James W. Head is vice president of programs at The San Francisco Foundation and has more than 25 years of experience in the field of community and economic development. Previously, he served as president of the National Economic Development and Law Center for 18 years. His past and present affiliations and community service include the community advisory board of Union Bank of California, member and past board president of the National Legal Aid and Defender Association; board member and past board president of Northern California Grantmakers, board member of the National Center for Youth Law, and past board member of the Neighborhood Funders Group; as well as adjunct professor of law at U.C. Hastings, U.C. Berkeley (Boalt) and Santa Clara Law. He is currently a Commissioner for the Port of Oakland, a position of appointment by the Mayor and City Council. He has also formerly served as an advisor to the 2001 Race Commission in Cincinnati, Ohio, as a member and chair of the Consumer Advisory Council of the Federal Reserve Board, and was a founding board member of the California Community Economic Development Lending Initiative.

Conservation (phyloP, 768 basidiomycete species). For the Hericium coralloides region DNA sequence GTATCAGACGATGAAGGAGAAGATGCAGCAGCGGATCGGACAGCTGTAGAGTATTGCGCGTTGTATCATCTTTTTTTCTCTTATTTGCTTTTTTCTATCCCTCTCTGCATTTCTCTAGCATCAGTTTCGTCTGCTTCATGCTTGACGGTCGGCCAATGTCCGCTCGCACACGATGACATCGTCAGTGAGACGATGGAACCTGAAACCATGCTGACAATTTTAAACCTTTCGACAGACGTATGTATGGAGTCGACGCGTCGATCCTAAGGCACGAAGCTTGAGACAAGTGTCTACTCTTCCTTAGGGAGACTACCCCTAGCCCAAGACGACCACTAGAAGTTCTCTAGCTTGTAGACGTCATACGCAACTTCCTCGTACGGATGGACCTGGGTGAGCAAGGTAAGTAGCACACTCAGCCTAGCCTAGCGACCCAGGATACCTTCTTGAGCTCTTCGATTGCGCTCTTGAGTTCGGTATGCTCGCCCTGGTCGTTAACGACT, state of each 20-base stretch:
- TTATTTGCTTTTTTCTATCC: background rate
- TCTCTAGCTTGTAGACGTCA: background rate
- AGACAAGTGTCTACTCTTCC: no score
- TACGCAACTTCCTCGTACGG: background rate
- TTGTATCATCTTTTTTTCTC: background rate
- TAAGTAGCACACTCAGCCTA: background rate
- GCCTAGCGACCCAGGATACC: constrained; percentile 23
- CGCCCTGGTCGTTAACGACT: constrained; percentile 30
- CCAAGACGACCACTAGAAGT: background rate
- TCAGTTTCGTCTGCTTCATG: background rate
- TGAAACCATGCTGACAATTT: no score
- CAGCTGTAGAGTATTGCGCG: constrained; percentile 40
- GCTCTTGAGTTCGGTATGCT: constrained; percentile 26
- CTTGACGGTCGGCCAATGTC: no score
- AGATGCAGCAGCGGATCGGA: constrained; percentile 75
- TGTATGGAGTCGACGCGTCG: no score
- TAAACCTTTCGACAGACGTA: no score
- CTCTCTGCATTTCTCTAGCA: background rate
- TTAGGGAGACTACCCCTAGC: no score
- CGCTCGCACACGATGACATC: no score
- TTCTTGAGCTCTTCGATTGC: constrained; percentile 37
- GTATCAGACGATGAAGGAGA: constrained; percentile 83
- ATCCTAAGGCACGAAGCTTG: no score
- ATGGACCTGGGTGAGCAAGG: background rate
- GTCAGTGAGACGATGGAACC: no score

Luz E. Herrera is Associate Professor of Law at Thomas Jefferson School of Law, San Diego, where she directs the Small Business Law Center. During the 2013-14 academic year, she is a Visiting Clinical Professor at U.C. Irvine School of Law in the Consumer Protection Clinic, which was established to help the California Monitor enforce a $25 billion national mortgage settlement. Before entering academia, she ran a solo law practice in Compton, California. She founded Community Lawyers, Inc., a non-profit organization that provides low and moderate-income people access to affordable legal services and develops innovative opportunities for attorneys and law students in underserved communities. She chairs the American Bar Association’s Special Committee on Hispanic Legal Rights and Responsibility. She is a graduate of Stanford University and Harvard Law School.